Max Planck-Cambridge-Prize for International Law
Unlike medicine, sciences and many other related humanities and social sciences disciplines, there are barely any research prizes for outstanding scientists in the field of law. This also applies to international law.
The new Max Planck-Cambridge-Prize for International Law is intended to honour an outstanding person with a deep commitment to science for their work and as a role model for legal trainees. The prize is a European science prize that highlights the relevance of basic research in international law. The prize will also serve to highlight the significant role and function that the Max Planck Institute for Comparative Public Law and International Law has been carrying out in this research discipline for around a hundred years.
The prize will be awarded jointly by the Max Planck Institute in Heidelberg and the Lauterpacht Centre for International Law at the University of Cambridge in Great Britain.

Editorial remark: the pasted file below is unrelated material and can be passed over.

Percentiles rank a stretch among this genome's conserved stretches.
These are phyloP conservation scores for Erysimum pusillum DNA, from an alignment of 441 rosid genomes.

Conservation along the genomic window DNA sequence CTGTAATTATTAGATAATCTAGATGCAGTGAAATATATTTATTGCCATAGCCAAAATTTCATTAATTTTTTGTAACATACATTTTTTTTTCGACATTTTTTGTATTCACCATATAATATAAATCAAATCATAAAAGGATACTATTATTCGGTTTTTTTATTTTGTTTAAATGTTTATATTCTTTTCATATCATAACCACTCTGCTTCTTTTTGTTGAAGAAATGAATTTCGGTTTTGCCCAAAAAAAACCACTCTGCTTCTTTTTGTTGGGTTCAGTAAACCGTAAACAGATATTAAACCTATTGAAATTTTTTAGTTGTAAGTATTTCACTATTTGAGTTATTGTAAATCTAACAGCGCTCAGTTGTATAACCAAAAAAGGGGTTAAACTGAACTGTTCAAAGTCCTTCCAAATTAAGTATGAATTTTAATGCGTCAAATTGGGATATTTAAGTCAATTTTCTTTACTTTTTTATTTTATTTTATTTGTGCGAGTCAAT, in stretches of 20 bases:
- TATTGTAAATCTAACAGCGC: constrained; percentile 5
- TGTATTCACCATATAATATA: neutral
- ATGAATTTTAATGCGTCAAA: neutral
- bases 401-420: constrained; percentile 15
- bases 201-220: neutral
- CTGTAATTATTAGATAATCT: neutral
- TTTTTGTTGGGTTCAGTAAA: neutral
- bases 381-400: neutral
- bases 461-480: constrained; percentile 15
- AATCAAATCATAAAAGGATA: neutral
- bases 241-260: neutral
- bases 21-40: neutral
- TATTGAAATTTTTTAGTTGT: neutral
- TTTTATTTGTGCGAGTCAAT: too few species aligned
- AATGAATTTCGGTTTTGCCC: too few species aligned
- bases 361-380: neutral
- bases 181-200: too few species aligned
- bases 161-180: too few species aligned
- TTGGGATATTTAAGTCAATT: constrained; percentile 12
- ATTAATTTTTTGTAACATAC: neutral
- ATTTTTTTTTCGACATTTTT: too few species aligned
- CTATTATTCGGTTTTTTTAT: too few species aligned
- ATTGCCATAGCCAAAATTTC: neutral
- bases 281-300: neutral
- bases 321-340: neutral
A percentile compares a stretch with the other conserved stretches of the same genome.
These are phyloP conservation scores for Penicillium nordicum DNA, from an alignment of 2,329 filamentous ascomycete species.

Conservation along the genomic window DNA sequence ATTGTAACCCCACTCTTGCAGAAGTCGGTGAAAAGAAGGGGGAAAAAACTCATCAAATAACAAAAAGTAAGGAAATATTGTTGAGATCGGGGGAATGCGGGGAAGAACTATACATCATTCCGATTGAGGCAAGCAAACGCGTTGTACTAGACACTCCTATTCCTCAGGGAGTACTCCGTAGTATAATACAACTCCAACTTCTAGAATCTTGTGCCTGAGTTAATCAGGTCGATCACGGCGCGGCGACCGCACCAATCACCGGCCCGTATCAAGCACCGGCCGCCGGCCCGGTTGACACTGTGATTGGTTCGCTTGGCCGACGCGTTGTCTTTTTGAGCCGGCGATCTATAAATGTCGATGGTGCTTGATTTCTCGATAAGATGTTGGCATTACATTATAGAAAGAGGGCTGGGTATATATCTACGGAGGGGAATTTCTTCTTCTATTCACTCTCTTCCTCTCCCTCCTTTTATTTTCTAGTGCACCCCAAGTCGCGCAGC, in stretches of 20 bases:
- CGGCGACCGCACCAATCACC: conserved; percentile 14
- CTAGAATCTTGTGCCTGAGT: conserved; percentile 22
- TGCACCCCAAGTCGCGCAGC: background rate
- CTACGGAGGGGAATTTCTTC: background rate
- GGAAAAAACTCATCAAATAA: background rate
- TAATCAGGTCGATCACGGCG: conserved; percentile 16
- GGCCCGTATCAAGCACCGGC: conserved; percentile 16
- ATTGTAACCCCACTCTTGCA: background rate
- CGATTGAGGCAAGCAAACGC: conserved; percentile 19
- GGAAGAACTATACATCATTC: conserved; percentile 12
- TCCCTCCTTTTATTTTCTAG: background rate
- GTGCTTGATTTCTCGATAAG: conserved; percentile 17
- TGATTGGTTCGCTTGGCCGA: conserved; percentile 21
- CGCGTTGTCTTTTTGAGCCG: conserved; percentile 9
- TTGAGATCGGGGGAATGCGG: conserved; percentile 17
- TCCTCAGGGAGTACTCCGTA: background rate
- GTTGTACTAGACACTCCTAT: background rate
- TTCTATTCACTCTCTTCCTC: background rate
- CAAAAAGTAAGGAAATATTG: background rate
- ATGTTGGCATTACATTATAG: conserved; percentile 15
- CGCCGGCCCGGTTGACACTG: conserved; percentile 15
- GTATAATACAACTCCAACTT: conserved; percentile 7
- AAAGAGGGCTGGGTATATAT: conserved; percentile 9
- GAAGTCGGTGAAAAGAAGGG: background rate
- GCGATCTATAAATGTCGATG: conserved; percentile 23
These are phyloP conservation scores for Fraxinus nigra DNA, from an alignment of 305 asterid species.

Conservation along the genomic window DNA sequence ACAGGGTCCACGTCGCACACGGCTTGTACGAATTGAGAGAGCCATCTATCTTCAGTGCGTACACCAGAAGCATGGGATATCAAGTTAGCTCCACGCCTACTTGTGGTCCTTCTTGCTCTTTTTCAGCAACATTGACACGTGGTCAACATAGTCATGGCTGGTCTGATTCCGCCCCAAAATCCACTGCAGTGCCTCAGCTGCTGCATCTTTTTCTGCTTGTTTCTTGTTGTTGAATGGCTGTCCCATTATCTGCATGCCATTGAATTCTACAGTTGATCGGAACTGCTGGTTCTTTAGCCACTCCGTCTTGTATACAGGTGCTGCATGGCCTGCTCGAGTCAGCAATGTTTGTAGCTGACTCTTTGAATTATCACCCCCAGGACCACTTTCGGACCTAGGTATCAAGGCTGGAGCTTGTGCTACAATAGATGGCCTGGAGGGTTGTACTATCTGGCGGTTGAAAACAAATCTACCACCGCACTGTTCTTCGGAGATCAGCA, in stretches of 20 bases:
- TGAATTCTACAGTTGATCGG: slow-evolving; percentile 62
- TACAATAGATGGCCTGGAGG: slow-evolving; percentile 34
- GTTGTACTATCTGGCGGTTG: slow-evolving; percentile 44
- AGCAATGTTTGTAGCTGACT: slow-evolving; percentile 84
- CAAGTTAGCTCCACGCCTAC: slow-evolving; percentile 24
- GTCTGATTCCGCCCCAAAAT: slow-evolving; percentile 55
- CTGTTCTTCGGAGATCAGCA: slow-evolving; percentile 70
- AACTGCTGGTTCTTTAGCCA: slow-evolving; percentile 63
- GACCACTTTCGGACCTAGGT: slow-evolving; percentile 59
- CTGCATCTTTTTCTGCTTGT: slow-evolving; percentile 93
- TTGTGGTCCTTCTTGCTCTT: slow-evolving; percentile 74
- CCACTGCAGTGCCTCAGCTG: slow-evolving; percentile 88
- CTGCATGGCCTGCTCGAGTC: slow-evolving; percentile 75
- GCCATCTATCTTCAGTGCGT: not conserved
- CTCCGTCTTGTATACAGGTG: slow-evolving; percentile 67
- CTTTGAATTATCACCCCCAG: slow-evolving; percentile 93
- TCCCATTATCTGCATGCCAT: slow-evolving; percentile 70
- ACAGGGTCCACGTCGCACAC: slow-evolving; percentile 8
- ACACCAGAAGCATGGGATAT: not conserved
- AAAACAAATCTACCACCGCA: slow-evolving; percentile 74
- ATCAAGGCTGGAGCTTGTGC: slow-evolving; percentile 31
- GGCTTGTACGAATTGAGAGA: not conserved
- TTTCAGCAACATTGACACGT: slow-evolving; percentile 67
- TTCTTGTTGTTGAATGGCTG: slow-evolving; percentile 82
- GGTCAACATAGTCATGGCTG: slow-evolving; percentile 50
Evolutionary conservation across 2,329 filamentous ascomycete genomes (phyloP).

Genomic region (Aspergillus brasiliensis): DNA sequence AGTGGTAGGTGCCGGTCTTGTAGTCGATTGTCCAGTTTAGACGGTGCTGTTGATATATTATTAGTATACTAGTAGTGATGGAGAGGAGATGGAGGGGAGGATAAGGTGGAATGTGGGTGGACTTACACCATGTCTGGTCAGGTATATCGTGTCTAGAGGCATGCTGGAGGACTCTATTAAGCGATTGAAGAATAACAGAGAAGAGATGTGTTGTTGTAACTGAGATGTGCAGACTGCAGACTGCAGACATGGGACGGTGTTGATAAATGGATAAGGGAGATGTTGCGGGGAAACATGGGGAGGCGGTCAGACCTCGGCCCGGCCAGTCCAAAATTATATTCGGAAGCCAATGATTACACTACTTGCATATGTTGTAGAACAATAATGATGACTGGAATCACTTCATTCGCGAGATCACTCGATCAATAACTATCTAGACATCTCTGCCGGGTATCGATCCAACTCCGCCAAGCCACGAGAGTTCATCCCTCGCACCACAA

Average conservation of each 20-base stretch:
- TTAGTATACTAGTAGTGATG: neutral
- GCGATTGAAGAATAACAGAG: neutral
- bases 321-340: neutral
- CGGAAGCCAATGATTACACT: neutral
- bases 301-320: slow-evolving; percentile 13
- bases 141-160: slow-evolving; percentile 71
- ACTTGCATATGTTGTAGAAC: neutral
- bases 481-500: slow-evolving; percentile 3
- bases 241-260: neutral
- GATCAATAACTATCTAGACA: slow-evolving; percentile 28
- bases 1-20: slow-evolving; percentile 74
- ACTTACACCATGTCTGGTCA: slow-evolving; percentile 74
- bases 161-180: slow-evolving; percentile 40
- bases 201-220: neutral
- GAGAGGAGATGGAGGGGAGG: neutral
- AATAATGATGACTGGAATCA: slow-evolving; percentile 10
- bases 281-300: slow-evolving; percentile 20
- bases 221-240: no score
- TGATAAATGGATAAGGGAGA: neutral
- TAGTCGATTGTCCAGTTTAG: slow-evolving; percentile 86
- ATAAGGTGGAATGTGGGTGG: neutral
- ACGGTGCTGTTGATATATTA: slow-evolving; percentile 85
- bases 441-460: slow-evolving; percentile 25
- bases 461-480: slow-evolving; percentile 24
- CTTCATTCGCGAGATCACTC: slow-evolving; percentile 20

The prize, worth 20,000 Euro, will be awarded every two years. Both awarding institutions have an equal number of representatives on the selection committee. The awards ceremony will take place on an alternating basis in Heidelberg and Cambridge, along with a presentation speech by a representative of the respective other institution and a keynote lecture by the prize winner.
The Donations by the Supporting Members allow for initial financing for a period of twelve years/six awards ceremonies, including event costs. The aim is to continue awarding this prize on a permanent basis in the future after this period.